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In late August, Hurricane Harvey made headlines as the strongest storm to make landfall in the US since Charley in 2004; it meandered for days, dumping between 40 and 52 inches of rain in southeast Texas and southwest Louisiana. Shortly after, Florida was hit by Hurricane Irma, the strongest Atlantic basin hurricane ever recorded, which forced millions to evacuate. This is officially the first time ever that the US has been hit by two category 4 storms in the same year. There’s no denying it: disasters and catastrophes are becoming more common, and you have to be prepared in case the worst happens where you live.

Whether it’s a storm or an earthquake, acts of God can happen anywhere, anytime in the world. Though officials can call evacuations, it’s not always a safe choice; in 2005, dozens of Houston residents died in standstill traffic while fleeing from Hurricane Rita, a natural disaster which ended up taking only 10 lives itself. To be truly prepared, you must be ready to stay put — and that means having good food that can last in the long haul.

Grains: The Original Survival Food

survival food
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Grain was considered as currency in ancient Egypt, and rulers of the Roman empire collected it from their subjects as a form of taxation. One reason it was so valuable was because of its use as a survival food. After it is harvested, grain can be stored to sustain entire towns and cities even through drought, winter, and other seasons when food is scarce.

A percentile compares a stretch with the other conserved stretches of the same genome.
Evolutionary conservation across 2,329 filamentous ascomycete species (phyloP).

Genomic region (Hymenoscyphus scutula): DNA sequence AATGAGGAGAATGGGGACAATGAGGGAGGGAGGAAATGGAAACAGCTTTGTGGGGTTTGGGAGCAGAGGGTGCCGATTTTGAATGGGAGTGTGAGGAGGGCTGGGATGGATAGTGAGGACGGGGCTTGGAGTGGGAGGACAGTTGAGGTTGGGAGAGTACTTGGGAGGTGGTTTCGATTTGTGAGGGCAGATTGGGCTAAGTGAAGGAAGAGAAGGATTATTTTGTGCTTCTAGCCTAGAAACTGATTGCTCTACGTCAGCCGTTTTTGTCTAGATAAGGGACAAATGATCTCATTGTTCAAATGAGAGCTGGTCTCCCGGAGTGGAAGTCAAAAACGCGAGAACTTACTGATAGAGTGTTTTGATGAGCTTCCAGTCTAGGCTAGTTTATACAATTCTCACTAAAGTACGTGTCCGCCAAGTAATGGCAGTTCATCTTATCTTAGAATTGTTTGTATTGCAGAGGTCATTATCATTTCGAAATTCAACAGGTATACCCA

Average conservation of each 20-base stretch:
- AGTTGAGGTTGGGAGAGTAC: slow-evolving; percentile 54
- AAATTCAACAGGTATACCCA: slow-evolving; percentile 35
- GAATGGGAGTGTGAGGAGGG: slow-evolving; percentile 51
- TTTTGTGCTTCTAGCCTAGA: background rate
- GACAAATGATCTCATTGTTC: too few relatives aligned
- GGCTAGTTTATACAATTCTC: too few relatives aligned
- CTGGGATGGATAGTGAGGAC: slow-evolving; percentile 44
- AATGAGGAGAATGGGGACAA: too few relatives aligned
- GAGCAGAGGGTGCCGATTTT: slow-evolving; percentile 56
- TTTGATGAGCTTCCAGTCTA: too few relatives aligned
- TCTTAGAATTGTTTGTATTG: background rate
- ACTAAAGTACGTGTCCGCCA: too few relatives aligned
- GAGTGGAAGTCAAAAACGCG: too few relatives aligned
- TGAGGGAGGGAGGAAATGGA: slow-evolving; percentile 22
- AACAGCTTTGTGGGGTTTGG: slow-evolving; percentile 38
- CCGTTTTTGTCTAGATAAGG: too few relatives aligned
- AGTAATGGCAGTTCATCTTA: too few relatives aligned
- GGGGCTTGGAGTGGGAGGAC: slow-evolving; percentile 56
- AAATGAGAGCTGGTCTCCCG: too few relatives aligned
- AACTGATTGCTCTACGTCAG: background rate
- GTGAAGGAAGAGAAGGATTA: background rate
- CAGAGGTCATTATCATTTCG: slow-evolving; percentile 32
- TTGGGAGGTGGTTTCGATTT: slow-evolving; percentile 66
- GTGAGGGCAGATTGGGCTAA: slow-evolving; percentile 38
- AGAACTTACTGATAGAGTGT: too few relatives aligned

The storage life actually differs depending on the type of grain: soft grains like oats, rye, and quinoa can potentially last up to 20 years, though eight years is more realistic. Hard grains like corn and rice have a basic shelf life of 10 to 12 years if stored properly, but more advanced storage technologies and processes can extend that to 30 years. Nutritionally, grains are valuable because they contain complex carbohydrates, which are great for long-lasting energy. You also get other nutrients like proteins, fiber, manganese, and B vitamins from grains.

Beans and Nuts: Grain’s Higher-Protein Cousins  

beans and nuts
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Beans and nuts are another good ration to have. From a storage standpoint, dried beans have a two-year shelf life — not as long as grain, but still very decent for survival purposes. They don’t lose any of their nutritional value over that time, but it will get harder for them to soften in water as the years pass. Nuts, in their raw, unprocessed form, are actually not that good for emergency storage because the oils and fatty acids they contain can make them go rancid, but you can make them stay good for a year with the right preparation processes. As is the case for most foods, you also have to store them properly, ideally in airtight containers.

Like grains, beans and nuts can provide you with complex carbohydrates, fiber, manganese, iron, and other nutrients. They also pack protein, more than the typical amount you’d find in grain, which is why rice and beans complement each other well. Nuts have higher concentrations of fat than beans, but their fat content isn’t dangerous to the degree you’ll see in oil and many varieties of animal meat.

Freeze-Free Meat Preservation

freeze-free meat preservation
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While grains, beans, and nuts are theoretically an adequate protein source for survival situations, many people are not satisfied eating these alone. They want something savory, something they can really bite and chew into, and something to really fill their stomach. In other words, they want meat or fish. You might expect that type of food to spoil easily unless they’re refrigerated, which is not practical for emergency supplies. But there’s actually a couple of age-old processes to help meat and fish last longer that are still used in the food industry today: curing and smoking.